CurrentAnalysis, an industry analyst house that I have some respect for have a very nice top line piece on the TabletPC a couple of weeks ago. The key highlights are that a TabletPC is going nowhere without:
– A stronger retail presence
– A keyboard (what they call a convertible: a laptop were the screen swivels round to become a TabletPC)
– Adoption by the likes of Dell, IBM and AppleThey dont make any mention of:
– substitute products like PDAs, smartphones and Anoto pens
– the fact that the complex packaging and screen hinge will keep the product relatively expensive compared to laptops
– the compelling reason why it would get widespread adoption, especially when more and more people can type faster than writing
– why on earth Apple would want to make one?
Using a TabletPC is kind of like living with your family, it seems like a good idea at the time, but proves a lot harder after you have got used to other arrangements.
A number of years ago in college, I wrote an essay about the role of technology exclusion in society. This internetworking thing was only really starting to get going and we had just changed over the web browsers at the college from Mosiac to Netscape, I used to surf the web in 16 shades of grey available on my battered PowerBook 165, when I jacked into the JANET network. Why am I rambling about a geriatric computer and the ‘net before Google? Well, I used the web to research my essay and came across an article on the Washington Post about the ‘cash ghetto’, increasingly if you had to deal in cash you were on the margins of society. An article in the Arizona Daily Star, which my RSS feed aggregator picked up talked about the pervasive nature of Visa and MasterCard where cash was once king reminded me of the college essay. Interesting reading check it out.
First of a regular column by Gizmodo features ebooks and why they have failed to fulfil their potential. Hopefully they will cover Tablet PCs next.
There is an interesting article Sunk before they’ve even begun in the July/August issue of Real Business magazine regarding the effect of student debt on entrepreneurship. The article, was interesting because it touched on a seldom visited area, a number of articles have already been written to the effect that fewer students are going to go forward to caring professions, creative sectors or push the boundaries of knowledge because of the weight of the debt compared to their likely earning potential. According to the article, little research has been done in the area but empirical evidence would tend to indicate that student debt (which has risen considerably) has produced graduates who are less likely to innovate or take risks. One of the key reasons why this is occurring is that while UK universities are wanting to become like their generously private funded US counterparts, the universities are not holding up their side of the bargain. In the US, universities provide a wide and deep network of contacts for students and have close relationships with sources of venture funding. Something that UK academics provide a sketchy infrastructure that is a shadow of the facilities available to American students.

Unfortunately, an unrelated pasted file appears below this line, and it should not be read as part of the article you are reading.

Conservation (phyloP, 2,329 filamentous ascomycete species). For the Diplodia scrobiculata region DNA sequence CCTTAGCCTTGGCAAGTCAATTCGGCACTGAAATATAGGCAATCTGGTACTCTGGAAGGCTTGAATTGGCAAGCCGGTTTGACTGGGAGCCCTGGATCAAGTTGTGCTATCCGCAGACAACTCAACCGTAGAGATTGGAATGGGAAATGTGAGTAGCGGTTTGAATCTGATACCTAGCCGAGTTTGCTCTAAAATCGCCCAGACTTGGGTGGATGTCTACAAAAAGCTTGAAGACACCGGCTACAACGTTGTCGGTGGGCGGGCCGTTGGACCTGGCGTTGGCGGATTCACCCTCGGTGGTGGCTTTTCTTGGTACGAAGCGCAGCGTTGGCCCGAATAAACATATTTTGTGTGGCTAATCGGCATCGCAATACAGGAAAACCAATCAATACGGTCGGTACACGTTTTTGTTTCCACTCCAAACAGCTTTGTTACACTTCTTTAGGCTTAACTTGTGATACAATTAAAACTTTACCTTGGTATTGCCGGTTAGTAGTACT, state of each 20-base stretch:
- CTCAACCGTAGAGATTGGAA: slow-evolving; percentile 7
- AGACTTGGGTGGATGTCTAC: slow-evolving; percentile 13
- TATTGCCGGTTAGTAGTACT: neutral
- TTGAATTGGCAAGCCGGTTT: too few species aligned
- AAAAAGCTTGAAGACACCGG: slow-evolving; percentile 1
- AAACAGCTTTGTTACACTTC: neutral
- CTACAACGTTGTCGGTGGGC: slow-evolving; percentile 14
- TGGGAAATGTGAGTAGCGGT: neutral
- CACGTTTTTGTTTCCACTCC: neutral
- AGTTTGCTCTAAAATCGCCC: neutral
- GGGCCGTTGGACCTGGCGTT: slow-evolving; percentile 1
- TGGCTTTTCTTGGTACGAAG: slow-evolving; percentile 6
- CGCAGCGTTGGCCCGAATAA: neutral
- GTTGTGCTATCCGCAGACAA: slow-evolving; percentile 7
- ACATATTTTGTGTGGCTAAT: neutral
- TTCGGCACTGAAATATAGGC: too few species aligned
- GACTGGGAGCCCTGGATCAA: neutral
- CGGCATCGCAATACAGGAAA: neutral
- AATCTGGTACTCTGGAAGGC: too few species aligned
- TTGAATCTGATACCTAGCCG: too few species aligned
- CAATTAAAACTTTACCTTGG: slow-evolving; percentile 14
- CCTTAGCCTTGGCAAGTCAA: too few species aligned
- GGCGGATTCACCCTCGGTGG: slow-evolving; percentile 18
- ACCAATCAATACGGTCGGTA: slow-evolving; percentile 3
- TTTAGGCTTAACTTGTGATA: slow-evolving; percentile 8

In addition, the UK has nothing equivalent to the veterans programme where the poorest members of society can go to college after a minimum amount of time spent in military service. If I was going to college now instead of ten years ago (after I had been made redundant in the downstream oil industry), I would not have been able to afford it and would be pushing boxes around a warehouse.
The UK stock exchange already underperforms the US stock exchanges because we have so few young entrepreneurs coming through like Michael Dell, Jerry Yang and David Filo or Larry Page. By giving into the free market demands of the further education sector Labour may have sown the seeds for further underperformance of the UK economy in the long term.
Can I be bothered trawling through the Google filings when someone from the Washington Post and assorted equity analyst will give up the juicy bits anyway? No. This Washington Post article here is of interest. Whilst I wont be buying the stock I will be bookmarking their virtual roadshow page.
What do I think?
– Sergei Brin and Larry Page are very smart people, yep, even smarter than me
– The auction and high price is reducing the chance of an internet bubble and ensuring that the offer makes Google rich and its Googleers rather than merchant banks, Wall Street insiders and other parasites like ‘friends of Frank’
– Their split capital structure means that they are building to last rather like the European families like the Quandt’s who run BMW or the Wallenbergs in Sweden, rather than just another corporate monolith
– If anyone stands a chance of not being ran over by Steve Balmer and his purile pranksters, its Mssrs Page and Brin because they are customer focused rather than competitor focused